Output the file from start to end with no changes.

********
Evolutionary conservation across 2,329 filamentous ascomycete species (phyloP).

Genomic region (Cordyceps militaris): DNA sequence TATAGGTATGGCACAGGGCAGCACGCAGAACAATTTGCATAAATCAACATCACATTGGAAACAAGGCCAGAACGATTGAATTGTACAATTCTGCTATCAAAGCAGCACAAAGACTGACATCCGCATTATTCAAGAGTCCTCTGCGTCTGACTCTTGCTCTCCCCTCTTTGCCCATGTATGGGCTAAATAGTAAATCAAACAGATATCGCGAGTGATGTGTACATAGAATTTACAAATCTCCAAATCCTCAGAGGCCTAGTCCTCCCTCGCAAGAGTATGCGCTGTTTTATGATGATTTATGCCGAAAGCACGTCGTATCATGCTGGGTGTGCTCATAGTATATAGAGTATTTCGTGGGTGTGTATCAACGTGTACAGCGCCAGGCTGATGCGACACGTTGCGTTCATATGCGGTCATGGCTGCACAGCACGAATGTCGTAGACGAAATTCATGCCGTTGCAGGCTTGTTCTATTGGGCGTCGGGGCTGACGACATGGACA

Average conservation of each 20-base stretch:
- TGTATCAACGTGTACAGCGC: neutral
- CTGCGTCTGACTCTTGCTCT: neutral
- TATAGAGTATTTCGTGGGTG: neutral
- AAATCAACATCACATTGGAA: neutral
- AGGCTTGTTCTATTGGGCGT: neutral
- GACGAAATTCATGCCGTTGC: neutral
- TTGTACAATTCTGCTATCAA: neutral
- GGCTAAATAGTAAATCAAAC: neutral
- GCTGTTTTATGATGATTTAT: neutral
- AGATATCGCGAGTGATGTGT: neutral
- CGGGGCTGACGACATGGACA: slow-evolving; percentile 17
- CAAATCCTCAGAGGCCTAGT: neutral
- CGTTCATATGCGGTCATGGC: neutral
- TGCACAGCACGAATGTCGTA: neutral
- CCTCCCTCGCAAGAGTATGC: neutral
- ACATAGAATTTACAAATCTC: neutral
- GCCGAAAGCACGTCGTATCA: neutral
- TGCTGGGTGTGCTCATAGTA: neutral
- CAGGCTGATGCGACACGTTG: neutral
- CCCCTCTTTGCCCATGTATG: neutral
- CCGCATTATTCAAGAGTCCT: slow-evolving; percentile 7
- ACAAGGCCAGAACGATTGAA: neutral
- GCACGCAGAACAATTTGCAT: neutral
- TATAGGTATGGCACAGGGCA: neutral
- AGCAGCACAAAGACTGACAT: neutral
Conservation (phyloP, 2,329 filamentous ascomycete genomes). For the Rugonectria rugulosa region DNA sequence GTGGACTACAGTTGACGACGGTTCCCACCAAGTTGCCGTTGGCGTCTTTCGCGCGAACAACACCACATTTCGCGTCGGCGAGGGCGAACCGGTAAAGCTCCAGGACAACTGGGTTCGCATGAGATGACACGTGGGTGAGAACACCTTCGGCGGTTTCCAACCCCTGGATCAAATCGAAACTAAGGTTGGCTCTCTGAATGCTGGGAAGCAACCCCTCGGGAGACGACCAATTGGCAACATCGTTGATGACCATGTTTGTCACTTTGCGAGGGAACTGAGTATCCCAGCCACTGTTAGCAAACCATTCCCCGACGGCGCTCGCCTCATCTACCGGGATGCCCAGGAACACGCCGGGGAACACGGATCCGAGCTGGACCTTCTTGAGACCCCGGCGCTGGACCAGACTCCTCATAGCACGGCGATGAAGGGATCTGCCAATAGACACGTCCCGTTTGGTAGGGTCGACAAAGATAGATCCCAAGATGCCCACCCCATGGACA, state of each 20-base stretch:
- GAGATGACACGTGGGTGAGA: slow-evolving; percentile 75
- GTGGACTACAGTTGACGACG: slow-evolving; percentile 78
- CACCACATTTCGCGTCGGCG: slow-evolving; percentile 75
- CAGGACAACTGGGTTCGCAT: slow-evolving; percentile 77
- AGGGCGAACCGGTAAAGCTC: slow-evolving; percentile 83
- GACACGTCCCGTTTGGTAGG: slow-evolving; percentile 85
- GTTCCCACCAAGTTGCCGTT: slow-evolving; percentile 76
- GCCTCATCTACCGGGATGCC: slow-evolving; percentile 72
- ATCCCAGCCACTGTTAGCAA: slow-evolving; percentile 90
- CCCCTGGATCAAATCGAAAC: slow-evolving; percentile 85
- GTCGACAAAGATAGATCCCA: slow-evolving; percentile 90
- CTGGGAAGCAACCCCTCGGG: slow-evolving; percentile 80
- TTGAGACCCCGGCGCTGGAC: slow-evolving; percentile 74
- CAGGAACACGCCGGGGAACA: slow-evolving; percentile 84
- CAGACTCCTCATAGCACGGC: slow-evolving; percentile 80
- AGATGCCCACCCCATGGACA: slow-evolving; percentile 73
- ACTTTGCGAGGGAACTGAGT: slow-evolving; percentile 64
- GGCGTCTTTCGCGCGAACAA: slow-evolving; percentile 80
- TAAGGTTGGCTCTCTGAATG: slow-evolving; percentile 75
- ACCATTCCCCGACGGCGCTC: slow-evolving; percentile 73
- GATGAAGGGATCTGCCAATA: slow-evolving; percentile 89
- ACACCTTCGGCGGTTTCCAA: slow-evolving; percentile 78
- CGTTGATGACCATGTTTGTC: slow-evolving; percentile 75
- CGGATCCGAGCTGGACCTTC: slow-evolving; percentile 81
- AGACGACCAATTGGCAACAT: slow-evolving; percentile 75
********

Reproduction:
Evolutionary conservation across 2,329 filamentous ascomycete species (phyloP).

Genomic region (Cordyceps militaris): DNA sequence TATAGGTATGGCACAGGGCAGCACGCAGAACAATTTGCATAAATCAACATCACATTGGAAACAAGGCCAGAACGATTGAATTGTACAATTCTGCTATCAAAGCAGCACAAAGACTGACATCCGCATTATTCAAGAGTCCTCTGCGTCTGACTCTTGCTCTCCCCTCTTTGCCCATGTATGGGCTAAATAGTAAATCAAACAGATATCGCGAGTGATGTGTACATAGAATTTACAAATCTCCAAATCCTCAGAGGCCTAGTCCTCCCTCGCAAGAGTATGCGCTGTTTTATGATGATTTATGCCGAAAGCACGTCGTATCATGCTGGGTGTGCTCATAGTATATAGAGTATTTCGTGGGTGTGTATCAACGTGTACAGCGCCAGGCTGATGCGACACGTTGCGTTCATATGCGGTCATGGCTGCACAGCACGAATGTCGTAGACGAAATTCATGCCGTTGCAGGCTTGTTCTATTGGGCGTCGGGGCTGACGACATGGACA

Average conservation of each 20-base stretch:
- TGTATCAACGTGTACAGCGC: neutral
- CTGCGTCTGACTCTTGCTCT: neutral
- TATAGAGTATTTCGTGGGTG: neutral
- AAATCAACATCACATTGGAA: neutral
- AGGCTTGTTCTATTGGGCGT: neutral
- GACGAAATTCATGCCGTTGC: neutral
- TTGTACAATTCTGCTATCAA: neutral
- GGCTAAATAGTAAATCAAAC: neutral
- GCTGTTTTATGATGATTTAT: neutral
- AGATATCGCGAGTGATGTGT: neutral
- CGGGGCTGACGACATGGACA: slow-evolving; percentile 17
- CAAATCCTCAGAGGCCTAGT: neutral
- CGTTCATATGCGGTCATGGC: neutral
- TGCACAGCACGAATGTCGTA: neutral
- CCTCCCTCGCAAGAGTATGC: neutral
- ACATAGAATTTACAAATCTC: neutral
- GCCGAAAGCACGTCGTATCA: neutral
- TGCTGGGTGTGCTCATAGTA: neutral
- CAGGCTGATGCGACACGTTG: neutral
- CCCCTCTTTGCCCATGTATG: neutral
- CCGCATTATTCAAGAGTCCT: slow-evolving; percentile 7
- ACAAGGCCAGAACGATTGAA: neutral
- GCACGCAGAACAATTTGCAT: neutral
- TATAGGTATGGCACAGGGCA: neutral
- AGCAGCACAAAGACTGACAT: neutral
Conservation (phyloP, 2,329 filamentous ascomycete genomes). For the Rugonectria rugulosa region DNA sequence GTGGACTACAGTTGACGACGGTTCCCACCAAGTTGCCGTTGGCGTCTTTCGCGCGAACAACACCACATTTCGCGTCGGCGAGGGCGAACCGGTAAAGCTCCAGGACAACTGGGTTCGCATGAGATGACACGTGGGTGAGAACACCTTCGGCGGTTTCCAACCCCTGGATCAAATCGAAACTAAGGTTGGCTCTCTGAATGCTGGGAAGCAACCCCTCGGGAGACGACCAATTGGCAACATCGTTGATGACCATGTTTGTCACTTTGCGAGGGAACTGAGTATCCCAGCCACTGTTAGCAAACCATTCCCCGACGGCGCTCGCCTCATCTACCGGGATGCCCAGGAACACGCCGGGGAACACGGATCCGAGCTGGACCTTCTTGAGACCCCGGCGCTGGACCAGACTCCTCATAGCACGGCGATGAAGGGATCTGCCAATAGACACGTCCCGTTTGGTAGGGTCGACAAAGATAGATCCCAAGATGCCCACCCCATGGACA, state of each 20-base stretch:
- GAGATGACACGTGGGTGAGA: slow-evolving; percentile 75
- GTGGACTACAGTTGACGACG: slow-evolving; percentile 78
- CACCACATTTCGCGTCGGCG: slow-evolving; percentile 75
- CAGGACAACTGGGTTCGCAT: slow-evolving; percentile 77
- AGGGCGAACCGGTAAAGCTC: slow-evolving; percentile 83
- GACACGTCCCGTTTGGTAGG: slow-evolving; percentile 85
- GTTCCCACCAAGTTGCCGTT: slow-evolving; percentile 76
- GCCTCATCTACCGGGATGCC: slow-evolving; percentile 72
- ATCCCAGCCACTGTTAGCAA: slow-evolving; percentile 90
- CCCCTGGATCAAATCGAAAC: slow-evolving; percentile 85
- GTCGACAAAGATAGATCCCA: slow-evolving; percentile 90
- CTGGGAAGCAACCCCTCGGG: slow-evolving; percentile 80
- TTGAGACCCCGGCGCTGGAC: slow-evolving; percentile 74
- CAGGAACACGCCGGGGAACA: slow-evolving; percentile 84
- CAGACTCCTCATAGCACGGC: slow-evolving; percentile 80
- AGATGCCCACCCCATGGACA: slow-evolving; percentile 73
- ACTTTGCGAGGGAACTGAGT: slow-evolving; percentile 64
- GGCGTCTTTCGCGCGAACAA: slow-evolving; percentile 80
- TAAGGTTGGCTCTCTGAATG: slow-evolving; percentile 75
- ACCATTCCCCGACGGCGCTC: slow-evolving; percentile 73
- GATGAAGGGATCTGCCAATA: slow-evolving; percentile 89
- ACACCTTCGGCGGTTTCCAA: slow-evolving; percentile 78
- CGTTGATGACCATGTTTGTC: slow-evolving; percentile 75
- CGGATCCGAGCTGGACCTTC: slow-evolving; percentile 81
- AGACGACCAATTGGCAACAT: slow-evolving; percentile 75